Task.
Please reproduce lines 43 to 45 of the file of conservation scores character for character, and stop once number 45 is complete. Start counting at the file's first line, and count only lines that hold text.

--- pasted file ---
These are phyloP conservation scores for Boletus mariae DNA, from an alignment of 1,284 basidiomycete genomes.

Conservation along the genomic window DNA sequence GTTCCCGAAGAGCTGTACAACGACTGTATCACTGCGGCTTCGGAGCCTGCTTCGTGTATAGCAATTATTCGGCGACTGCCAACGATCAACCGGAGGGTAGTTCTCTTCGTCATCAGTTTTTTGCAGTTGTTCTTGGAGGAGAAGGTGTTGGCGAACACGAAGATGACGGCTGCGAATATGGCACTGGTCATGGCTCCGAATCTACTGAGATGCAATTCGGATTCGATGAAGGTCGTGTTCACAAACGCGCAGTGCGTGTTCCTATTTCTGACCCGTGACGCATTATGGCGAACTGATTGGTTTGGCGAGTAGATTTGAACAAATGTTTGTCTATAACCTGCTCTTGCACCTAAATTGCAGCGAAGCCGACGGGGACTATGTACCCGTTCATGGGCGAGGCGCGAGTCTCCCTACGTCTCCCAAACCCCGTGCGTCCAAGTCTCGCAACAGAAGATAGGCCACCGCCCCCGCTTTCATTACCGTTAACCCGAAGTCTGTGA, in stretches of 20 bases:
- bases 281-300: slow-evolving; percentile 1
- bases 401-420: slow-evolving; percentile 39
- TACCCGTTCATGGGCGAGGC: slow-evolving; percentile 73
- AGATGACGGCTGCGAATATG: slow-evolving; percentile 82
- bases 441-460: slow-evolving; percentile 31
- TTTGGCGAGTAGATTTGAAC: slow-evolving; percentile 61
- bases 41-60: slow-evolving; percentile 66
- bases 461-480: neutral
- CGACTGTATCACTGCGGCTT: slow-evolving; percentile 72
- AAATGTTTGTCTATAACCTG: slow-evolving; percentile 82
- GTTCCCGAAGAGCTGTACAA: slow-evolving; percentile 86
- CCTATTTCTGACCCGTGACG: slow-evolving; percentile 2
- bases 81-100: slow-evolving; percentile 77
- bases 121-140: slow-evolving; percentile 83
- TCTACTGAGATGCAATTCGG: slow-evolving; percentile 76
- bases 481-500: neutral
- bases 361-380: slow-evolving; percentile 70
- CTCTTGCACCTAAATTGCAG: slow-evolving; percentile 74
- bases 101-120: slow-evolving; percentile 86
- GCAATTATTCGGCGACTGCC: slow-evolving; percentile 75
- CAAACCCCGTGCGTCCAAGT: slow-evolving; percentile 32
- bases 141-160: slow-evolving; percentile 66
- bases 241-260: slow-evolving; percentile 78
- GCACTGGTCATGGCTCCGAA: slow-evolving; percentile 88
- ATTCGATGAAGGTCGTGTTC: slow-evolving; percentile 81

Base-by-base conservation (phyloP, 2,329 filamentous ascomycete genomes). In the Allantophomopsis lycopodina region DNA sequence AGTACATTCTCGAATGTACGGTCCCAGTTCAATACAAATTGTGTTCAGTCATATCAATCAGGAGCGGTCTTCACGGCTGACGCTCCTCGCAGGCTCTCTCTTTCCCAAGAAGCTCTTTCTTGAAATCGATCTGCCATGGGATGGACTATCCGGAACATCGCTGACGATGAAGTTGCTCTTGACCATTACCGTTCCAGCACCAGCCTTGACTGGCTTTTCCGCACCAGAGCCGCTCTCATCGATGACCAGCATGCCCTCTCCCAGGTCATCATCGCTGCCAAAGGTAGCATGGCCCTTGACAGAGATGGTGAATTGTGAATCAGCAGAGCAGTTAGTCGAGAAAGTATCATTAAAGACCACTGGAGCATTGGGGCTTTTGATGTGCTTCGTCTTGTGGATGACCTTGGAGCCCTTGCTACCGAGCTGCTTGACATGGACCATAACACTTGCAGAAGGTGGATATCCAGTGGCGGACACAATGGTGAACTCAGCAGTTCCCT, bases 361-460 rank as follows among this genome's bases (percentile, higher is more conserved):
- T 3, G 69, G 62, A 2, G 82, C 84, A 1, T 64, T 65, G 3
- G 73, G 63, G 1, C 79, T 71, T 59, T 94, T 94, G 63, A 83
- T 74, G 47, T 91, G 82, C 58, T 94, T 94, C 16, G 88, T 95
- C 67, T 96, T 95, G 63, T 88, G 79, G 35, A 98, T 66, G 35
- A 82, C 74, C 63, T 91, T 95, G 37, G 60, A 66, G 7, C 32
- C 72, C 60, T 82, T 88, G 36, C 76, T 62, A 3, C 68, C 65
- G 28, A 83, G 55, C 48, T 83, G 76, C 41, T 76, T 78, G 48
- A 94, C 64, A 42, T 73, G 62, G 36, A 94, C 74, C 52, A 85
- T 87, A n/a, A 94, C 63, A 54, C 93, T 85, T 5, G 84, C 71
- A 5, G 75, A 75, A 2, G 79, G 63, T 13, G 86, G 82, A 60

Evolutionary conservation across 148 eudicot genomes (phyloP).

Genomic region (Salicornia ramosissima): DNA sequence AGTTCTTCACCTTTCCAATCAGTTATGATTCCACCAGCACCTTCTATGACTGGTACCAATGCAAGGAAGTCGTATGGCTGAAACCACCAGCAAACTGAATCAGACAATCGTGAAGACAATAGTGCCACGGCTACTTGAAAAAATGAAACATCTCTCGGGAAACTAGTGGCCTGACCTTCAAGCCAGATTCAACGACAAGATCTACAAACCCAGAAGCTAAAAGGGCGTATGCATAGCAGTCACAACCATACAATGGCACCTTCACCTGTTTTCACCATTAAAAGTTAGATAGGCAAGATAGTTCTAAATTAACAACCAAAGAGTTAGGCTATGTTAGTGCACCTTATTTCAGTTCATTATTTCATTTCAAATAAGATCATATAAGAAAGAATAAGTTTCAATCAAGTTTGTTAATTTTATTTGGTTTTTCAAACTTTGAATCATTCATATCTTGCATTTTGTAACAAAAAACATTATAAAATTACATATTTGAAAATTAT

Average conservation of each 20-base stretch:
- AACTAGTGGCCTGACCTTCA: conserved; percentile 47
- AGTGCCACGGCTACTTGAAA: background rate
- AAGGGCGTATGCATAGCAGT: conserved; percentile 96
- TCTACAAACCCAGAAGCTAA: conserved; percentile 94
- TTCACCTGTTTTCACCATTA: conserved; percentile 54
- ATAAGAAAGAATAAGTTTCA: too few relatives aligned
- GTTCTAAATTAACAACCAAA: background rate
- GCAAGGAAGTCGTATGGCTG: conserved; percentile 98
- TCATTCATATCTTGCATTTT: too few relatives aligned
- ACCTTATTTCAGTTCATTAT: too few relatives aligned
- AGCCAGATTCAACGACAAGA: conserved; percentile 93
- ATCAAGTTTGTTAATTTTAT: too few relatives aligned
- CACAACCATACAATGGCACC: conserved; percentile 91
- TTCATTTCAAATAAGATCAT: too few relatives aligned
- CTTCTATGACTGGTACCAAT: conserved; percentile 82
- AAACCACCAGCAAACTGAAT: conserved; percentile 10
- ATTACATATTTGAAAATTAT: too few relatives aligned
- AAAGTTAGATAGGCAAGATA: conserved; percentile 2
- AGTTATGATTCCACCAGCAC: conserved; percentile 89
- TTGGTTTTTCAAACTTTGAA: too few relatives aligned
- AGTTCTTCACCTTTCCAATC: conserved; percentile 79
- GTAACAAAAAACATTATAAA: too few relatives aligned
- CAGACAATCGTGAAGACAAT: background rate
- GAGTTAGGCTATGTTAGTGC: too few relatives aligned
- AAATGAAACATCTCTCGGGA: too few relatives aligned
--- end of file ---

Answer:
- AGTGCCACGGCTACTTGAAA: background rate
- AAGGGCGTATGCATAGCAGT: conserved; percentile 96
- TCTACAAACCCAGAAGCTAA: conserved; percentile 94